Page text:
Facebook Surcharge Hoax - £1 Per Month From January 2015
Protest message being shared across Facebook claims that Facebook has announced plans to start levying a surcharge of £1 per month from 1st January 2015.
© Depositphotos.com/ Ivan Springr
The claims are untrue. Facebook has not announced any plans to start charging users for normal services. The message is just an updated version of several old "Facebook charging" hoaxes that have been circulating for years.
PLEASE JOIN OUR CAMPAIGN
PLEASE SHARE IF YOU ARE AGAINST IT
News just out. Facebook are planning to charge all users £1.00 per month to continue using their services from 1st January 2015. Share this to your friends if you are against this and think it is unacceptable.
THE SUR-CHARGE PLAN
According to a would-be protest message that is currently being shared across Facebook, the company is planning to impose a surcharge of £1 per month per user for the continued use of its services from January 1, 2015. The message implores people to share the information with their friends if they think the charging plans are unacceptable.
However, the claims in the message are nonsense. Facebook has certainly not announced any plans to start charging its users for normal service. There are no credible news or media reports about such a plan. If a charge had been announced, it would have generated a great deal of discussion and speculation from commentators all around the world and have been widely reported by news outlets.
Facebook may charge a fee for using certain extra features of its service such as the ability to send messages directly to the inboxes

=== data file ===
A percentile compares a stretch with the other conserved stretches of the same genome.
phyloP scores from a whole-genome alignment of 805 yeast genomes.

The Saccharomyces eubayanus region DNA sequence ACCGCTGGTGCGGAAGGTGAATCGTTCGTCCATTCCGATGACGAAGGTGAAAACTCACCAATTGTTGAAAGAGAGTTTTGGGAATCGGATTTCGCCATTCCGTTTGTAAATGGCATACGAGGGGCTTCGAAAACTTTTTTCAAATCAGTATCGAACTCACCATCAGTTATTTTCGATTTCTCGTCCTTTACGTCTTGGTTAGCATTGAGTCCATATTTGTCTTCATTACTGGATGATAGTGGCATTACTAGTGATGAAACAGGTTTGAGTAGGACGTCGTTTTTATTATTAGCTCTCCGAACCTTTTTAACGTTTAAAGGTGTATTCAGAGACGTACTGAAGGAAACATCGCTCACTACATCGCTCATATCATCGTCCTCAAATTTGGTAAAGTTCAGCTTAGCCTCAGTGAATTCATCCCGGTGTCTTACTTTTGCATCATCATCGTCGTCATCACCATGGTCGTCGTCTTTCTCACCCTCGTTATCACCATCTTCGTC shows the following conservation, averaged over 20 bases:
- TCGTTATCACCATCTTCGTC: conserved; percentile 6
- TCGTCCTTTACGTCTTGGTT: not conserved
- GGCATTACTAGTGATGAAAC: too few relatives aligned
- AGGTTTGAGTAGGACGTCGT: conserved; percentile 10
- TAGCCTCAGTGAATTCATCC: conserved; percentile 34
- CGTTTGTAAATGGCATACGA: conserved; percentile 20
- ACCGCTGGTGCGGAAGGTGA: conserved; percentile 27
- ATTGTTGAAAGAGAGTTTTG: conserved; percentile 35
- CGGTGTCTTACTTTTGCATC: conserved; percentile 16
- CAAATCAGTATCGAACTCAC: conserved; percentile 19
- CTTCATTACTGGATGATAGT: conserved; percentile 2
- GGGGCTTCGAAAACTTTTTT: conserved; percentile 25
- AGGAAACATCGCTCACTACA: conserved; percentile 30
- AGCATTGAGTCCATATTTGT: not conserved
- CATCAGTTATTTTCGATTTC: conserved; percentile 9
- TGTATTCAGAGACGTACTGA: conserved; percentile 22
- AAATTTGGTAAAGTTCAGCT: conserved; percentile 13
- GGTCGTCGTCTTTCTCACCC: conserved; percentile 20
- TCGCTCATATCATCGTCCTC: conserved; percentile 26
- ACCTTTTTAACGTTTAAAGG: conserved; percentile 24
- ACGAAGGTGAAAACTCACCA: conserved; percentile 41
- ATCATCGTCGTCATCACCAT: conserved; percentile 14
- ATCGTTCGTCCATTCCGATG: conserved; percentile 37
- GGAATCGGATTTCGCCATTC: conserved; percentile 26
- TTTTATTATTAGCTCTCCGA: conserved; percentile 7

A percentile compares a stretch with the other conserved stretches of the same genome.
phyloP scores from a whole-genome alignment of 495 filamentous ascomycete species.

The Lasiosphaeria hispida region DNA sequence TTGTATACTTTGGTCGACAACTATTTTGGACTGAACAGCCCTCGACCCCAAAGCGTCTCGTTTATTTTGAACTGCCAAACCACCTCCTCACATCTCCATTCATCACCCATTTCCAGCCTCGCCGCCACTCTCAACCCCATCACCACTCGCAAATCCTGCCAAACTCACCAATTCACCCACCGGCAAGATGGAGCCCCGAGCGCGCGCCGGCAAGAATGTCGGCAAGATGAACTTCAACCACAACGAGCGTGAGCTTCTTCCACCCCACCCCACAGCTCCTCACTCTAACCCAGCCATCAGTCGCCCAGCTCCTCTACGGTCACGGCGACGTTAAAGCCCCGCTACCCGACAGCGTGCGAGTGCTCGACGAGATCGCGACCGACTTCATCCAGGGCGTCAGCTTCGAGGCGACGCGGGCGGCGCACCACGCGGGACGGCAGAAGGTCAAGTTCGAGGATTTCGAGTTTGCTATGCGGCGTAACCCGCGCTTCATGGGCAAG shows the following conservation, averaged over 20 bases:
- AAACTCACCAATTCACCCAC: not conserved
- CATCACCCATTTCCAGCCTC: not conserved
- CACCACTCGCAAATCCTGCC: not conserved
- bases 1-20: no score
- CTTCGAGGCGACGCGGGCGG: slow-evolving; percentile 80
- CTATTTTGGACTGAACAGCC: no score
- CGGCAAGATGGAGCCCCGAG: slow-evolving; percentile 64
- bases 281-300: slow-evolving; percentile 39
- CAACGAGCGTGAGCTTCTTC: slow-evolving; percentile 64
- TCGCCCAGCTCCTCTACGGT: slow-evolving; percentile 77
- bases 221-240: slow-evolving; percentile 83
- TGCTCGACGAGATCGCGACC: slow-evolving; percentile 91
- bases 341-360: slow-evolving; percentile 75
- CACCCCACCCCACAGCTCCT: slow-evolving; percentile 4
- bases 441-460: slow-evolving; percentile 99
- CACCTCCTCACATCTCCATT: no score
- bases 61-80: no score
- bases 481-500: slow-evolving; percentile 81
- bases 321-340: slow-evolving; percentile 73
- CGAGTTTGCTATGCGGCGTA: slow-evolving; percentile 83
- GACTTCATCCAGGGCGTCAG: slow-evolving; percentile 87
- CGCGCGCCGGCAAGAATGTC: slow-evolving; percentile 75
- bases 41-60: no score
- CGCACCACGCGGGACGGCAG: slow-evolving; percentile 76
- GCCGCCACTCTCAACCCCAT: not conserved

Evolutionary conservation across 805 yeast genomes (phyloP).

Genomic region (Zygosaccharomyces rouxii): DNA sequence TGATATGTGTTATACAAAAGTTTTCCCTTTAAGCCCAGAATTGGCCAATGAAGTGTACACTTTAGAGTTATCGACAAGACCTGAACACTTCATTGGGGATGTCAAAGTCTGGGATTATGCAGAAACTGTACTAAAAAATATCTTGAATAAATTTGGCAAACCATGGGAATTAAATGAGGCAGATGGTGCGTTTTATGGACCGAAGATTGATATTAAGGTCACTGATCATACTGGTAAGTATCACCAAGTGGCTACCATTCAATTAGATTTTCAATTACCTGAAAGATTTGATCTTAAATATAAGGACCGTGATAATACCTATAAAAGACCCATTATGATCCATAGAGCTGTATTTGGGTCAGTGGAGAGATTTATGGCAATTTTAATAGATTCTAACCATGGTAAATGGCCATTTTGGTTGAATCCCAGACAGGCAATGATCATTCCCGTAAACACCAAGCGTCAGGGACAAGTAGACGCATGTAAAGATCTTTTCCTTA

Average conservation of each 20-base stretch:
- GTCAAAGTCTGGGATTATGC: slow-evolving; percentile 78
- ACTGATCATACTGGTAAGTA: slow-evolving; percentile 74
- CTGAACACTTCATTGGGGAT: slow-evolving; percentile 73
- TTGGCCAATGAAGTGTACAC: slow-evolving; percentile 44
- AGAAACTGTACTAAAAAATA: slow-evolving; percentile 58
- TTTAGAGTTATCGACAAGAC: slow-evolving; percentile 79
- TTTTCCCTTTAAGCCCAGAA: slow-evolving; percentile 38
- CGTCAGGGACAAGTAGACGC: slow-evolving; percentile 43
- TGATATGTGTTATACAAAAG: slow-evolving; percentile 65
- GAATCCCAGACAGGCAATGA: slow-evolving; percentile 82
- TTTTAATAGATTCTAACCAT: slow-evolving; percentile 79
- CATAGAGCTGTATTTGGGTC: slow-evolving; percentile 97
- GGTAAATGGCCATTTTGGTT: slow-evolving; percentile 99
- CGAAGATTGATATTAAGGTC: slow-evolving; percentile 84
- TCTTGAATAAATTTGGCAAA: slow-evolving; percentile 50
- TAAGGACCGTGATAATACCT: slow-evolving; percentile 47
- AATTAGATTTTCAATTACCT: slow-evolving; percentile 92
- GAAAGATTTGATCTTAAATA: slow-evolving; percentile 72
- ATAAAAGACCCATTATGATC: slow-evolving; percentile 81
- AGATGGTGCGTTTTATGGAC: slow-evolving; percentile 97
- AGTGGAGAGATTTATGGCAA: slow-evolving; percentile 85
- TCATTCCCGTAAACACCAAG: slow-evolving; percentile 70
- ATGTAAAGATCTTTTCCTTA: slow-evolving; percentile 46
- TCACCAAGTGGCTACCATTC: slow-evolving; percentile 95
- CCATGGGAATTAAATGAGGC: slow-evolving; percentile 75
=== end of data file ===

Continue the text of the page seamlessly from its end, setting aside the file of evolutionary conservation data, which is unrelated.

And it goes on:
of people who are not on your friends list. However, Facebook has repeatedly dismissed rumours
that it has any plans to start charging for everyday use of its service.
And, of course, right there on its login page, Facebook prominently displays the slogan "It’s free and always will be".
In fact, this message is just a revamped version of several other hoaxes
that have falsely claimed
that Facebook is about to start charging its users.
The prankster responsible for this hoax has gone to the trouble of creating a pictorial version complete with Facebook logos and even a fake "Dislike Button" image. Nevertheless, it is still just as silly as its predecessors. It is unclear why the prankster opted to list a date more than a year into the future. But, perhaps he or she just wants to see how far the fake message will travel over that period and how often it will be shared.
Let's not give the prankster any satisfaction. If this hoax message comes your way, do not share it with others. And let the person who posted it know that the message is a hoax.
Last updated: October 30, 2013
First published: October 30, 2013
By Brett M. Christensen